Two of the most successful public/private partnerships for agriculture are the Market Access Program and the Foreign Market Development Program.
MAP, formerly the Market Promotion Program, was authorized as the Targeted Export Assistance Program in 1985 and was intended to compensate U.S. exporters for markets lost to unfair foreign competition. Since its inception, the program has broadened in scope and is now targeted at developing foreign markets for U.S. exports.
The FMD program uses funds from USDA’s Commodity Credit Corporation to create, expand and maintain long-term export markets for U.S. agricultural products and was first established under the authority of Public Law 480 in 1955. The FMD was re-authorized by Title VII of the Agricultural Trade Act of 1978.
USDA’s Foreign Agricultural Service recently commissioned IHS Global Insight, a private economic and financial firm, to analyze the effects of the two programs. The results showed the various and positive ways MAP and FMD help U.S. farmers and agricultural industries through increased exports, reducing spending by the federal government in the form of farm payments.
Increased exports help support jobs, not only in local communities but also in complementary industries such as milling, packaging, equipment manufacturing and sales, and transportation.
Using econometric models for bulk commodities and high-value products, Global Insight isolated the unique long-term trade impacts of market development programs. Its findings showed that the multi-year impact of the increase in market development expenditures from 2002 to 2009 by both industry and government equaled $35 in agricultural export gains for each dollar invested.
While both high-value and bulk export categories see benefits well beyond the original year of the investment, high-value agricultural products see returns for more than seven years, and bulk commodities see returns for about three years. USA Rice promotes rice both as a bulk commodity (rough rice exports to Mexico, Central America and South America, and Turkey) and as a high-value product (milled rice to the rest of the world).
In addition, the total gain for the U.S. economy from increased agricultural market development activity is estimated at an average of $1.1 billion annually from 2002 through 2009. So these programs not only help the specific commodities, but also the U.S. economy as a whole, keeping and creating jobs in the rural economy and beyond.
The programs were shown to help increase the U.S. share of the agricultural export market, which rose from 18.6 percent in 2002 to 19.9 percent in 2009, while the value of the exports rose from $90.5 billion to $96.1 billion. Technical assistance and trade servicing (including trade policy support, which USA Rice frequently utilizes) accounted for 60 percent of USDA’s market development programs, while consumer promotions accounted for only 20 percent. This is an approximate representation of USA Rice’s international promotion activities funded by these programs.
In developed countries especially, reaching consumers is an expensive proposition, so the limited funds are usually more effectively invested in servicing trade and concentrating promotional efforts on the foodservice industry (hotels, restaurants and institutional users).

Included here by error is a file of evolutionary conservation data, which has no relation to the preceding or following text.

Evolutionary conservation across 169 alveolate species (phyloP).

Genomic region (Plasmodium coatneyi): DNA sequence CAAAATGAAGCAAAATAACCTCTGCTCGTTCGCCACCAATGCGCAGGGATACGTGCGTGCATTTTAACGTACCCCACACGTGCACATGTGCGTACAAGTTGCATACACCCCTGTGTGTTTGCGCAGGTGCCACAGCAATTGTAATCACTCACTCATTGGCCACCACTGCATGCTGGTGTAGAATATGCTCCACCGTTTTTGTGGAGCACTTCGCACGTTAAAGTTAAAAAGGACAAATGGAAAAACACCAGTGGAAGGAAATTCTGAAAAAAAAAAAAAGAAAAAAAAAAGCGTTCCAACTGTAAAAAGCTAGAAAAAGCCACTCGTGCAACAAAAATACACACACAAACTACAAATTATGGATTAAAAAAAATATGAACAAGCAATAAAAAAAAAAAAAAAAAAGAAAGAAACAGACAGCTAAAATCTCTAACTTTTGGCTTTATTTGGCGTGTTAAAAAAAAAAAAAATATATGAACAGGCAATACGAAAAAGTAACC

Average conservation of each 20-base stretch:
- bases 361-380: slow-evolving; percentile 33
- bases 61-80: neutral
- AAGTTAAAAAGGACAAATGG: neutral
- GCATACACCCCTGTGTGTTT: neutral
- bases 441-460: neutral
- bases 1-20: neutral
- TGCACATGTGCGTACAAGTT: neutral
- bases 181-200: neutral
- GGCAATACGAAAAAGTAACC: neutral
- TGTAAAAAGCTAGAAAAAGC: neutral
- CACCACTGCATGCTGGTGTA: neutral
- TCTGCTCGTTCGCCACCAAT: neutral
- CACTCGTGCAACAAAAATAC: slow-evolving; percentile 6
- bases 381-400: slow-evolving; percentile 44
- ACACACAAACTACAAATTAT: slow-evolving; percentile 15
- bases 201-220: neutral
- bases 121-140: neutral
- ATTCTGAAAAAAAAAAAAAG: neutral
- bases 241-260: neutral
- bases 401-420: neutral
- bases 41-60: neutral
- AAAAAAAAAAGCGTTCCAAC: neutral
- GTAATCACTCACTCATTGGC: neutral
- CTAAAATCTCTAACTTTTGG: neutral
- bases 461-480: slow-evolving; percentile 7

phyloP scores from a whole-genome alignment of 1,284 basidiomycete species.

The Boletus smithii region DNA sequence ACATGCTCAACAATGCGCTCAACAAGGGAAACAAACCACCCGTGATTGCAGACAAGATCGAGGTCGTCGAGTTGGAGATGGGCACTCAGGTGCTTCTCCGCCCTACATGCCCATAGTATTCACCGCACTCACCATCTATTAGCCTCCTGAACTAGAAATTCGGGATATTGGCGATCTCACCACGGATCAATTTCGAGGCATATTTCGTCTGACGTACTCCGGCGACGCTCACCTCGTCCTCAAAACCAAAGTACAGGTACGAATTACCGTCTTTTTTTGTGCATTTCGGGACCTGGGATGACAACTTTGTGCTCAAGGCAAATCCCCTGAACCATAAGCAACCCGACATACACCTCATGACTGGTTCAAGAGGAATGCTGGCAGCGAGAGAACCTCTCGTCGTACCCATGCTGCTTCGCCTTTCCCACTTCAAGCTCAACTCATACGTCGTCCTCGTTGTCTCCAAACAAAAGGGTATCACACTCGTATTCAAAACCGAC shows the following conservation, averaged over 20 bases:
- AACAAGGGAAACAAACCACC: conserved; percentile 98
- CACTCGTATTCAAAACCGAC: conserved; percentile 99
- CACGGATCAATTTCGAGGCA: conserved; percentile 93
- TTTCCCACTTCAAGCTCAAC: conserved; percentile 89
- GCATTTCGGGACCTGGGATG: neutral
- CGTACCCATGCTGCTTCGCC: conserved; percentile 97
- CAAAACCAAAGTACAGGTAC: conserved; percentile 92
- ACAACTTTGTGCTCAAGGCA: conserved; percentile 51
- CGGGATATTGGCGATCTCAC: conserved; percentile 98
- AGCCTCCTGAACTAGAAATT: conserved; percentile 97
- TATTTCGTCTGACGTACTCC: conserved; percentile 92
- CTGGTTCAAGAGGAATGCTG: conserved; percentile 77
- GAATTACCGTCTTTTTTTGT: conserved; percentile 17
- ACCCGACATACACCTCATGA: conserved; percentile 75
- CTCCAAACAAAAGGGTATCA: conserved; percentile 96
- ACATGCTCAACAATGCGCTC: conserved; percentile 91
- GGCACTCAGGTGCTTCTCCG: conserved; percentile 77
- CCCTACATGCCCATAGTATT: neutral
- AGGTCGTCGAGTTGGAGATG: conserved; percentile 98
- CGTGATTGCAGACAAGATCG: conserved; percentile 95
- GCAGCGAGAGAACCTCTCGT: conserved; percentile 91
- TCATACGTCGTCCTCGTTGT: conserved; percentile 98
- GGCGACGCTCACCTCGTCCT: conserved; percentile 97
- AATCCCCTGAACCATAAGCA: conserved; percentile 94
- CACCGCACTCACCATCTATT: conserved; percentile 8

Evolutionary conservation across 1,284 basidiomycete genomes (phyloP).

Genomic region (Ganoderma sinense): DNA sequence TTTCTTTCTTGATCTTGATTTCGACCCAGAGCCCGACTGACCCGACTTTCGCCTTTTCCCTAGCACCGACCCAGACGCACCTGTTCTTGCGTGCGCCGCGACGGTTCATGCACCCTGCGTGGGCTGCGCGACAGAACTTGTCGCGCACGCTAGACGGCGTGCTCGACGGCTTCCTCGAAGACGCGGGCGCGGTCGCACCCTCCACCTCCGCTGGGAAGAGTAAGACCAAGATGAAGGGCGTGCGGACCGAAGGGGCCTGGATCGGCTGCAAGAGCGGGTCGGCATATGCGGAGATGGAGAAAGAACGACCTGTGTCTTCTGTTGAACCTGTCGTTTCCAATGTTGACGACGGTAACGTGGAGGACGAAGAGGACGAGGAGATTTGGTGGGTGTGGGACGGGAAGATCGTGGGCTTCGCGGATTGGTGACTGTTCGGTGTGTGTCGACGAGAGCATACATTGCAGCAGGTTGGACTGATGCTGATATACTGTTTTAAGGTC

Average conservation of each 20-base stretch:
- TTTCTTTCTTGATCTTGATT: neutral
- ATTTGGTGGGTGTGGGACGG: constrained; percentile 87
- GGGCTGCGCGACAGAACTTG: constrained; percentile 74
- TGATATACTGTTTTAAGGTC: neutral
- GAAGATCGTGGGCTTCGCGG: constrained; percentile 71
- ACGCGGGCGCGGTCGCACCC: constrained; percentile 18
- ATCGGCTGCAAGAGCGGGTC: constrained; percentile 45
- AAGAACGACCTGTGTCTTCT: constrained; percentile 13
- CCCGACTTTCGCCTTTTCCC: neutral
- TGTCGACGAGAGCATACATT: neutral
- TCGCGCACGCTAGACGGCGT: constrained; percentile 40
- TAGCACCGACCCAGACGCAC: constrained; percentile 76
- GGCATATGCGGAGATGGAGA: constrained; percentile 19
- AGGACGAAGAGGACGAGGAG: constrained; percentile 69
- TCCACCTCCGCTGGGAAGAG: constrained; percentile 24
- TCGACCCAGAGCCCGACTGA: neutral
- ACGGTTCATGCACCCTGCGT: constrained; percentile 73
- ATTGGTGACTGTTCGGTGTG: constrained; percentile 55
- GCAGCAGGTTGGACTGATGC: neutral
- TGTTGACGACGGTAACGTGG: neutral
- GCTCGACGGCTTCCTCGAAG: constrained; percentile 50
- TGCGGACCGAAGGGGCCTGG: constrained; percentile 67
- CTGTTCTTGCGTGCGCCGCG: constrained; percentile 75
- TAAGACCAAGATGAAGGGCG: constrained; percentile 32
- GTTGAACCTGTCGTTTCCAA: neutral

The USDA funding is designed to supplement, not supplant, the industry’s international activities. Industry contributions, when added to the current $234.5 million in government funding, bring the total level of market development program funding to more than $570 million per year.
USA Rice exceeds this industry contribution by a significant amount — with the rice industry contributing in cash or in-kind more than $4 for each dollar received from USDA. USA Rice receives approximately $5.2 million in funding from these programs, while the rice industry’s contribution totals more than $20 million.
Those who would advocate cutting these programs as a federal budget reduction measure should heed the authors’ findings, which showed that a 50 percent decrease ($280 million less) in government and industry spending in these market development programs would result in:
• U.S. share of rest-of-world imports declining by $8.9 billion from 2009 to 2018.
• Farm cash receipts falling by an annual average of $5.92 billion (1.8 percent) and net cash income decreasing $2 billion (2.6 percent) from 2012 to 2018.
• The resulting reduced income and overall farm activity would cause farm assets to decline in value by $44 billion between 2012 and 2018 and government farm income support payments to increase by $60 million annually due to lower commodity prices.
As an added benefit to the government, the authors estimate that government spending for domestic supports (loan deficiency payments and countercyclical payments) fall about 30 cents for every $1 spent on MAP and FMD. The report concludes that the overall loss in economic benefits would be approximately 13.5 times greater than the savings taxpayers would see from not funding the programs and about 5.7 times greater than the combined cost reduction to taxpayers and cooperators.
This analysis clearly shows the benefit of these programs: MAP and FMD programs provide an important marketing tool to help U.S. rice farmers compete in a competitive global economy.